Pandan Wangi

Pandanus amaryllifolius (previously Pandanus odorus)

General Description / Cultural Significance
There is one plant in the Southeast Asian country of Malaysia which, through its scent alone, evokes Malaysia’s cultural and environmental collective consciousness. This aromatic plant is Pandan Wangi, Pandanus amaryllifolius. The only Pandanus species with fragrant leaves, Pandan Wangi thrives in Malaysia’s warmth and humidity, and is primarily cultivated in home gardens, making it easy to incorporate into daily cooking. The plant’s leaves stay a bright green all year long and are often picked, tied together into a knot, and added to the boiling water of rice for a sweet aroma and tasty flavoring. Though Pandan Wangi leaves are not consumed themselves, they are added to line cooked meats, extracted for their juice to flavor cakes, utilized for their vibrant color as a food dye, and folded into a box structure which both practically holds food and flavors the cooking ingredients poured into it. 

Malaysian people dry the Pandan leaves for use as an insect repellant. The thinly sliced leaves are mixed with other scented flowers to make a sweet-smelling bouquet called Bunga Rampai. Bunga Rampai is placed at the entrance of Malaysian wedding ceremonies; guests make a special point to smell the floral combination as it is a longstanding Malaysian symbol of the sweetness which marriage brings. During the merenji ceremony, the bride and groom are blessed with a potpourri made from Bunga Rampai. 

In traditional Malaysian medicine, mothers who have recently given birth are encouraged to relax in baths of Pandan Wangi to enjoy the plant’s calming, therapeutic aroma. The plant holds healing power beyond just its scent, however. Pandan Wangi has long been boiled with coconut oil and preserved for rubbing onto the skin to relieve aching muscles and pains. Pandan water has been traditionally drunk as a cure for urinary infections, internal inflammation, colds, and measles. An herbal tea extracted from Pandan Wangi has cardiotonic abilities, and contemporary research has proven the antiviral and antioxidant properties of Pandan leaves. 

Because of the plant’s accessibility in most Malaysian markets today, Pandan Wangi is enjoyed by Malaysians from all walks of life, as it has been for centuries. Its long tradition of cultivation, rather than wild growth, has protected it from Malaysia’s changing climate and increasing environmental disruption. 

Climate Change / Conservation Status

The entirety of the Southeast Asian region is subject to floods, landslides, and water pollution as climate change continues to wreak havoc on worldwide weather patterns. Malaysia is no exception. According to the global emergency response organization, OCHA, Malaysia has experienced fifty-one natural disasters from the turn of the twenty first century to 2018. During that time, coastal communities have lived under the constant threat of sea-level rise and flooding. Changing rain cycles and increased temperatures have set the stage for diseases such as malaria, cholera, and dengue to thrive and spread. Malaysian farmers are seeing a decrease in crop yield, a loss of biodiversity, soil and shore erosion, and extended droughts. The flowering and fruiting patterns of both cultivated and wild plants and trees are changing. This not only manipulates the patterns of migratory birds, but it takes an emotional toll on local Malaysians who are forced to constantly adapt to extreme climate situations.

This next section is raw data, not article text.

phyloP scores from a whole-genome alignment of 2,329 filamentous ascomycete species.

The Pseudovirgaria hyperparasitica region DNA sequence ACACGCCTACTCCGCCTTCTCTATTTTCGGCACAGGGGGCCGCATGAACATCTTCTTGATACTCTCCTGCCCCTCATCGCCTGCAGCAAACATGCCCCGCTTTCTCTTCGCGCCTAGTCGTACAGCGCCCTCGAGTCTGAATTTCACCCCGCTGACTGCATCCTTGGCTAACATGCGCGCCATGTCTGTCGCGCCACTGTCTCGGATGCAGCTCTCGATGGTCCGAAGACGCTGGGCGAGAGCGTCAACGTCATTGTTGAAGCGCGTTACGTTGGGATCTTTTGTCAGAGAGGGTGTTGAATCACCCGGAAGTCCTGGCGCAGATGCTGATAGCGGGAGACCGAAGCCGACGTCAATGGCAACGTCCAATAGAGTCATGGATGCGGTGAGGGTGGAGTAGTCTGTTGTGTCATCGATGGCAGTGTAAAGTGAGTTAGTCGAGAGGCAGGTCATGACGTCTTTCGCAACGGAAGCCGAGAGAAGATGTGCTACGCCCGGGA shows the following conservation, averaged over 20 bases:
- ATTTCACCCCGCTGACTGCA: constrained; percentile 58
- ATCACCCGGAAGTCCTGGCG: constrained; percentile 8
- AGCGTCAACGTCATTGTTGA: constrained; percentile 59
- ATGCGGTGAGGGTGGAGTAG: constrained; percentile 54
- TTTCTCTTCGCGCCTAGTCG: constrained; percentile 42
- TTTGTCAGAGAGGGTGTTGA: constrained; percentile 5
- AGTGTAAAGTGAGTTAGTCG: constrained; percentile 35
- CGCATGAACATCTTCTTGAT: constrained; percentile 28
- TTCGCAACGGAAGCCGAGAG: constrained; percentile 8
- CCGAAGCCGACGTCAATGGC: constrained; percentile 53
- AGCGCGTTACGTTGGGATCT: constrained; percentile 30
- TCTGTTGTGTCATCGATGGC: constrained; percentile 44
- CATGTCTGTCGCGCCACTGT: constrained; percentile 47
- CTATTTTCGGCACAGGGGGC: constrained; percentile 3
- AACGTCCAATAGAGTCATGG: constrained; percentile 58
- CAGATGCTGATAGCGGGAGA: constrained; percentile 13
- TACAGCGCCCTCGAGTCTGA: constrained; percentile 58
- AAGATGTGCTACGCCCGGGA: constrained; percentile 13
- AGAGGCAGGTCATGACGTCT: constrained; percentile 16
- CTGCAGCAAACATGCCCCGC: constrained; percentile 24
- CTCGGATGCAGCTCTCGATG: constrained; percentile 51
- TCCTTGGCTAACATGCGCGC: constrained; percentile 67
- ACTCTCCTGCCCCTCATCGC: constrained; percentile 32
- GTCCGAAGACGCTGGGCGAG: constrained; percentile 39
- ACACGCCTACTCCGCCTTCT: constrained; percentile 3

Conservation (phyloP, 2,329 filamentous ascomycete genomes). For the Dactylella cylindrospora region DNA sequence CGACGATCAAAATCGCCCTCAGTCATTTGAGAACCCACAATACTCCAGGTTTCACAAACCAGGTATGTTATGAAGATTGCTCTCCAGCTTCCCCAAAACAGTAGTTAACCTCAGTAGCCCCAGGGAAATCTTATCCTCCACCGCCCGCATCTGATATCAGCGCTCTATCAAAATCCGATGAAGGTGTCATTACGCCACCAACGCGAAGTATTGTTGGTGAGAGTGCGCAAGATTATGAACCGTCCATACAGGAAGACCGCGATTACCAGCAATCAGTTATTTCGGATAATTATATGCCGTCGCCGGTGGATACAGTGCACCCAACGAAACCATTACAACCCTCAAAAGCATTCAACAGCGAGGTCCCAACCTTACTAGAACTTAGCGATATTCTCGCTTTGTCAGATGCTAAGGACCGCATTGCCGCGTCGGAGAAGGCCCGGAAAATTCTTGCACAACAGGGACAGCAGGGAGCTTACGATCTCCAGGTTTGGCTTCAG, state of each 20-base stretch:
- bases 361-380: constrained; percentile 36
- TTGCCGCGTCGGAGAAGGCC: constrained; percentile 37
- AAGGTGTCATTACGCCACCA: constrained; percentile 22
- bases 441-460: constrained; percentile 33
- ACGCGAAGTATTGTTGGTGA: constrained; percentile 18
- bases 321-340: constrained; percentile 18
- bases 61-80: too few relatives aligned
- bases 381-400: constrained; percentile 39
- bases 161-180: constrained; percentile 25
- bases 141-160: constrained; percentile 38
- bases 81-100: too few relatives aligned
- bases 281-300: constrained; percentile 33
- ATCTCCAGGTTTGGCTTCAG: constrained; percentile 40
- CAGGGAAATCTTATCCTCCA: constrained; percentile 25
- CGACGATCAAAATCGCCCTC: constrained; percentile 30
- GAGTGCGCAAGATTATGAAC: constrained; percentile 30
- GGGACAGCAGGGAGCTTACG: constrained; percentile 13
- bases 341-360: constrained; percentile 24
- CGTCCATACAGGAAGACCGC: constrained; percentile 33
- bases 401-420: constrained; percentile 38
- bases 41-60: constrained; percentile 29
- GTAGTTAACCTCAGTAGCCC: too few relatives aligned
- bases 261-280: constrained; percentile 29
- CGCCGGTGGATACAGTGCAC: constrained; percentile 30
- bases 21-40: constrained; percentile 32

Though house planted Pandan Wangi remains a positive and therapeutic presence in the homes of Malaysians, the country’s environment will continue to deteriorate under the pressures of climate change if no sustainable action is taken on a global level. This puts even cultivated aromatic plants like Pandanus amaryllifolius, so important to Malaysia’s culture, at risk.

Alternate Names

Rampe (India, Hindi)
Toei hom (Thailand, Thai)
Pandan mabongo (Phillipines, Luzon)


Alam, M.M., et al., 2011. Impacts of Climate Change on Agriculture and Food Security Issues in Malaysia: An Empirical Study on Farm Level Assessment. World Applied Sciences Journal, 14(3): 431-442. ISSN 1818-4952. 

Belle, A., 2009. When There is Pandan, The Cooking’s Done. My Nice Garden. [website]

Consulate General of Malaysia, New York, NY. This statement can be found on the World Sensorium original website.

Kimie, N., 2017. Bunga Telur: The adat of eggs in Malay weddings. Butterkicap. [website]

Liew, P.S., 2013. Pandanus amaryllifolius – The only Pandanus with fragrant leaves. Tropical Biodiversity. [website]

Nurul, 2021. What are Bunga Rampai, Bunga Pahar & Bunga Manggar? With Love, Nurul SG. [website]

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ReliefWeb, 2019. Malaysia: Disaster management reference handbook (June 2019). ReliefWeb. [website]

Wongpornchai, S., 2006. Pandan Wangi. Handbook of Herbs and Spices, 3: 453–459. DOI: 10.1533/9781845691717.3.453